Bonneville Power Office
by Elaine Williams
Mark Heuett is the project developer
A developer is planning to construct a new 20,000-square-foot regional maintenance facility for the Bonneville Power Administration on land he recently leased from the Port of Clarkston.
Port commissioners decided unanimously the agreement was the best use for the property, Port Commissioner Mark Brigham said.
"We're very excited about the opportunity it brings," Brigham said. "It will ... continue to build the Port of Clarkston."
Bonneville Power markets wholesale electrical power from 31 federal hydroelectric projects in the Northwest, one nonfederal nuclear plant and several small nonfederal power plants.
The administration's complex will have three buildings and replace an existing location in North Lewiston this spring, according to the project's developer, Mark Heuett of Asotin.
Bonneville Power will store power poles at the site as well as equipment such as transformers for substations, Heuett said.
The Clarkston building will have many features not available at the power administration's Lewiston site, such as more robust infrastructure for telecommunications and security as well as a better building layout for employees.
"This is a new, modern facility built up to their current specifications," Heuett said.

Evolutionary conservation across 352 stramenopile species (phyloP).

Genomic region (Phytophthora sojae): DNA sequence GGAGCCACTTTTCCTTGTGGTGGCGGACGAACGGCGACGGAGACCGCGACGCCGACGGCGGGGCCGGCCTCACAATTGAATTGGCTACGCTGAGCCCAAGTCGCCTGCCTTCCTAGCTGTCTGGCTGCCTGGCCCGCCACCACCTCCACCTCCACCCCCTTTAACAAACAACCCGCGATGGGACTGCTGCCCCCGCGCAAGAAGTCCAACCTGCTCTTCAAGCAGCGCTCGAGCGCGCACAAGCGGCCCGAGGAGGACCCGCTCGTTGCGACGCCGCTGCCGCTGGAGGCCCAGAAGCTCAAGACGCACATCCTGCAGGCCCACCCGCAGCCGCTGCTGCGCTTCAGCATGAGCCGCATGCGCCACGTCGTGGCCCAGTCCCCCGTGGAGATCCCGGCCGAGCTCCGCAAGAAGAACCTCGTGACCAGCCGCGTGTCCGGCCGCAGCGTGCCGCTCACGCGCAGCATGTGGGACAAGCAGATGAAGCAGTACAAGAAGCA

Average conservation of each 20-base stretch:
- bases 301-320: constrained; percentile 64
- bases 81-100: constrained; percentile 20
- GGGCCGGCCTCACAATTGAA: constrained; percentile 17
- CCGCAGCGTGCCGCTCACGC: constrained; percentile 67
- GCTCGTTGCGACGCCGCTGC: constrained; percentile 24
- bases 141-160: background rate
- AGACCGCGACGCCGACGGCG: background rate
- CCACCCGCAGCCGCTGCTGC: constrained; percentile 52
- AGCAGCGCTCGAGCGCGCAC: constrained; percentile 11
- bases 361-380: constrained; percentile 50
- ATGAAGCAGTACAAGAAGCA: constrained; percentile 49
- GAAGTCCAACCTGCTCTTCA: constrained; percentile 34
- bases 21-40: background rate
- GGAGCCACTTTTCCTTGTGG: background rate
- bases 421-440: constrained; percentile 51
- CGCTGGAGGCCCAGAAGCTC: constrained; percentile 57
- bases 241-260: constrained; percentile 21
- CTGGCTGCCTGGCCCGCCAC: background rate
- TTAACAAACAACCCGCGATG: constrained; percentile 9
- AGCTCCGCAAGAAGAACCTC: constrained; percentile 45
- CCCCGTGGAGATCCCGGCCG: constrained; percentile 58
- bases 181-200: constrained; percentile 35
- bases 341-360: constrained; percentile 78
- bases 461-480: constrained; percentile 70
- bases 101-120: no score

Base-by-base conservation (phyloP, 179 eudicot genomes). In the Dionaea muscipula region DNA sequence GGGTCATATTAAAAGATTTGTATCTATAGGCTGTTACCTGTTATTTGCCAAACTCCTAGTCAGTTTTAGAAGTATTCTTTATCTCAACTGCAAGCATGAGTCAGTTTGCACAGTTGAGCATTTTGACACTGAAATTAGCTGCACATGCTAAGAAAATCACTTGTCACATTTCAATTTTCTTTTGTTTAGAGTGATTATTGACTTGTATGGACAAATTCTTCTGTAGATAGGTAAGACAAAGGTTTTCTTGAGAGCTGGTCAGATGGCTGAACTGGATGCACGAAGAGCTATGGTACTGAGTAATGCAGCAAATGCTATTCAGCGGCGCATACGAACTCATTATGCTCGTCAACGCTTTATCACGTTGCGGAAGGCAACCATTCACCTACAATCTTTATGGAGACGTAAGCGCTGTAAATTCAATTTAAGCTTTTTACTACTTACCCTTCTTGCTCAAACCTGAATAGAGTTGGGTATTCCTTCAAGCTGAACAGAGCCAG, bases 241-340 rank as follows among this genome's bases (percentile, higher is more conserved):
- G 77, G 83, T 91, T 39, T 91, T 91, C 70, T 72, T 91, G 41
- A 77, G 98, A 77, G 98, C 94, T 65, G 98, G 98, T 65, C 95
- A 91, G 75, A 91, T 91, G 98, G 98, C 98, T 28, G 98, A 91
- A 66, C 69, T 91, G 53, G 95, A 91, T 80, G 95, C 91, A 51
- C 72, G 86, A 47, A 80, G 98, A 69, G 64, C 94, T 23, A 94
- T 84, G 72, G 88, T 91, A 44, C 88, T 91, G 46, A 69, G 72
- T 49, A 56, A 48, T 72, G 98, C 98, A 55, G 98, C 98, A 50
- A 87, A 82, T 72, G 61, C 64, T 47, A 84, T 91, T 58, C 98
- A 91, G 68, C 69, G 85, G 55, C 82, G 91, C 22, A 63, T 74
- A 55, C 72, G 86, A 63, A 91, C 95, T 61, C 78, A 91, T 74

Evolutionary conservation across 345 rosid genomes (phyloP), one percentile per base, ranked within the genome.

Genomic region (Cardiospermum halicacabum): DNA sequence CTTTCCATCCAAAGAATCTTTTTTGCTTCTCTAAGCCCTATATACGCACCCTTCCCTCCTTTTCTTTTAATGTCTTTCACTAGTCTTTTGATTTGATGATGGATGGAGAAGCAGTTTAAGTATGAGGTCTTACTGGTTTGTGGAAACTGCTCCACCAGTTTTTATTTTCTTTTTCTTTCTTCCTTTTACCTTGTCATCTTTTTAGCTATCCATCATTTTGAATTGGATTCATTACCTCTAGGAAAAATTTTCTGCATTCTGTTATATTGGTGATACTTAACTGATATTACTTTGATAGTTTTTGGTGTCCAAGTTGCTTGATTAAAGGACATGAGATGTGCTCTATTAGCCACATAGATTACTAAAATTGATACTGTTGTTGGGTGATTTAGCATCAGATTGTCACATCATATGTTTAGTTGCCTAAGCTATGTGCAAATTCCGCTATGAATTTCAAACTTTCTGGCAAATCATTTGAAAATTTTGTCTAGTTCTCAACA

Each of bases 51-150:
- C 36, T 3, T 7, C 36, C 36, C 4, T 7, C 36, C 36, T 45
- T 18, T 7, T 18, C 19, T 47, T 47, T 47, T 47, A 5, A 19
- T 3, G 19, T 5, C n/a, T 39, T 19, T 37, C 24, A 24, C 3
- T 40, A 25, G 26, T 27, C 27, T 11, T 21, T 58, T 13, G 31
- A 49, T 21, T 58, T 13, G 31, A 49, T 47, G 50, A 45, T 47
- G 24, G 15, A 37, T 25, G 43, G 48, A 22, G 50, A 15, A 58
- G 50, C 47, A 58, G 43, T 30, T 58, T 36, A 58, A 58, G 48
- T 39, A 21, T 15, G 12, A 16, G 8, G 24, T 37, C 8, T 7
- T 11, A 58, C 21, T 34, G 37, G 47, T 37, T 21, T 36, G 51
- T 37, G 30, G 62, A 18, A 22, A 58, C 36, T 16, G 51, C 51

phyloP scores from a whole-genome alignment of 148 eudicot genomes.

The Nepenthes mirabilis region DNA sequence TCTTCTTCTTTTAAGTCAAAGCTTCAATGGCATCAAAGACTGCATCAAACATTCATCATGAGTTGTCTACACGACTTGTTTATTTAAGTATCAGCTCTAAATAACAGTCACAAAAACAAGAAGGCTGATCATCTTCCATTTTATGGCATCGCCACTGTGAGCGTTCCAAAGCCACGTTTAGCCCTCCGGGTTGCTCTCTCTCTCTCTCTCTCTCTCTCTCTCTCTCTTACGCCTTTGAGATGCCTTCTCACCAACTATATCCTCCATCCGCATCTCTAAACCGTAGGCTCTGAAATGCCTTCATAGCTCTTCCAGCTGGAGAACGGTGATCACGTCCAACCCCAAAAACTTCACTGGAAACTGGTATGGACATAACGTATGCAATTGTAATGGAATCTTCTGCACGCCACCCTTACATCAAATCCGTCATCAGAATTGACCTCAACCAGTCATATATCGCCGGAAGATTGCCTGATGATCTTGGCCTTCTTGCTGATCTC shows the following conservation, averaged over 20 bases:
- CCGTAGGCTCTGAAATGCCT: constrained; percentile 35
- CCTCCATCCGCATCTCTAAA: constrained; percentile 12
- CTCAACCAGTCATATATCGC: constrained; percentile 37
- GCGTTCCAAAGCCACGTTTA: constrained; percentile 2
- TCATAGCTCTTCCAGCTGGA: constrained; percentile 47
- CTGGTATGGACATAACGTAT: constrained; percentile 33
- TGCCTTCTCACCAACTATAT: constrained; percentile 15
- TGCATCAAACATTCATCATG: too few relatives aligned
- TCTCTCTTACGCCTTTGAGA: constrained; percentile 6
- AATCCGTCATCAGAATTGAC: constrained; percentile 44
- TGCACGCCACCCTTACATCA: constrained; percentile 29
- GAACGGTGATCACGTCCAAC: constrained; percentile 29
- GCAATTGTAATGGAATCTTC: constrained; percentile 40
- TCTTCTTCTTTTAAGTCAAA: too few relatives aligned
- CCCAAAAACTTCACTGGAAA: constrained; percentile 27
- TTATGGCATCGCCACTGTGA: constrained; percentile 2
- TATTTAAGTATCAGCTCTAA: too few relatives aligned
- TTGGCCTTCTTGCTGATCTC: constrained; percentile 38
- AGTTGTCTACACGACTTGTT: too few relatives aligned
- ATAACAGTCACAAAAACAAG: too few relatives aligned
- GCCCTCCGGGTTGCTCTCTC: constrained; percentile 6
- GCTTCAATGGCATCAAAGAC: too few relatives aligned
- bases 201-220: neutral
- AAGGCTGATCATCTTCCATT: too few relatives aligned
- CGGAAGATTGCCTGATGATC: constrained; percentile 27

The Bonneville Power buildings will be on 3 acres of the 5-1/2-acre lot at 13th Street and Port Way that Heuett is leasing for $475 per acre per month. The lease carries a requirement that at least $2 million is invested, Port of Clarkston Manager Wanda Keefer said.
Heuett is still deciding what to do with the remainder of the property. One possibility is a manufacturing plant for deck boats. The vessels are similar to pontoon boats, but use a different flotation method.
That venture would be just one of his water-related businesses. Heuett acquired Hells Canyon Marine and Phantom Boats and combined them into a single company. He is constructing an 18,000-square-foot welded boat manufacturing facility for that venture at the Port of Wilma, just west of Clarkston.
He also owns Civic Power Train, a company that distributes components for welded aluminum boats in the United States and Canada. He is renovating a former Inland Metals building at the corner of Fifth and Diagonal streets in Clarkston for that business.
Those enterprises and Heuett's experience make him a good fit for the Port of Clarkston, Brigham said.
His other projects include converting a former bar, Der Litten Haus, in downtown Clarkston into a probation office for the Washington Department of Corrections and a Lee Morris clothing store into a CHAS non-profit dental clinic.
"It's nice to have someone who is in that growth mode be part of the Port of Clarkston moving forward," Brigham said.
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